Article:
Alexandria LaRue became a sex worker in 2012, posting photos and videos on Backpage, a now-defunct classified advertising website that gained notoriety for its adult-themed content.
Almost immediately after LaRue — who uses the pronoun “they” — started doing this work, Bank of America closed their account and seized the more than $2,000 that was in it. Bank of America and other large banks are allowed to freeze deposits or entire accounts if they believe fraud or suspicious activity is occurring.
“It feels like nothing is a safe space or a safe place, especially when it comes to finances,” LaRue, who posted pornographic videos online, said. “Even though the work I do is 1,000 percent legal, it doesn’t mean they won’t shut down my account or they won’t take my money away.”
Backpage started processing payments in cryptocurrency soon after Visa and Mastercard cut off ties with the website in 2015 as allegations grew that it was complicit in sex trafficking. Finally in 2018, the Department of Justice seized the website and shut it down for “facilitating prostitution.”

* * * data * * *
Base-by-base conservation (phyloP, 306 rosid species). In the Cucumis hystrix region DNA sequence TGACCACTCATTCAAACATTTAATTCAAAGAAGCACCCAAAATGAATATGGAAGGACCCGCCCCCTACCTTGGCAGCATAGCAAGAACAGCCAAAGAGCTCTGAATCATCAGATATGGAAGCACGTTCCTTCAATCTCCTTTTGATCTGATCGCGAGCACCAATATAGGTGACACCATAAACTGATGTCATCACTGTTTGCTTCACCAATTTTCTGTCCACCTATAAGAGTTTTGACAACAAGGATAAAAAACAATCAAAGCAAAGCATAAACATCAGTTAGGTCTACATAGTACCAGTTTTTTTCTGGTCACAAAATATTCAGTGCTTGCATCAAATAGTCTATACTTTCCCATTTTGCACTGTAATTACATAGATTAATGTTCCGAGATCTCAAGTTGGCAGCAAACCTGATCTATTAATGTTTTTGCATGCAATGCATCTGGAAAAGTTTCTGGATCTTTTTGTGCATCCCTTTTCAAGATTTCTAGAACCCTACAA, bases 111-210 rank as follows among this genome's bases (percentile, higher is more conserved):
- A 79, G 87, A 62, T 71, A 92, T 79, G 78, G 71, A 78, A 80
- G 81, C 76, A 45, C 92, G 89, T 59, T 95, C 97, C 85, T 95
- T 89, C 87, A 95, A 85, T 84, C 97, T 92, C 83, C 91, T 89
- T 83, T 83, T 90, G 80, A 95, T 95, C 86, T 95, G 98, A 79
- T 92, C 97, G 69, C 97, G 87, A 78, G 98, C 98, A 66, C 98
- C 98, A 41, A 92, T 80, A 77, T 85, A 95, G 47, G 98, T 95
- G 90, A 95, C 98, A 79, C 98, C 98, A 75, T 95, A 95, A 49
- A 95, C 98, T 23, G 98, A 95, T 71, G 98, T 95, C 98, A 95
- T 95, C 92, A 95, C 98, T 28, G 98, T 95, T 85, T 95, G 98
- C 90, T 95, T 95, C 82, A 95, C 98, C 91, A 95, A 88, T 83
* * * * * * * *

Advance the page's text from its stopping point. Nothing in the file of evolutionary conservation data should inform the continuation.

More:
The limits of traditional banking
A few days after the end of Backpage, Congress passed a series of bills into law aimed at curbing sex trafficking.
The laws, known as the Allow States and Victims To Fight Online Sex Trafficking Act (FOSTA) and the Stop Enabling Sex Traffickers Act (SESTA), attempted to shut down websites that facilitated sex trafficking online by increasing liability for third-party platforms — like Pornhub, RedTube and others — if they hosted content which played any role in facilitating sex trafficking or other illegal activities.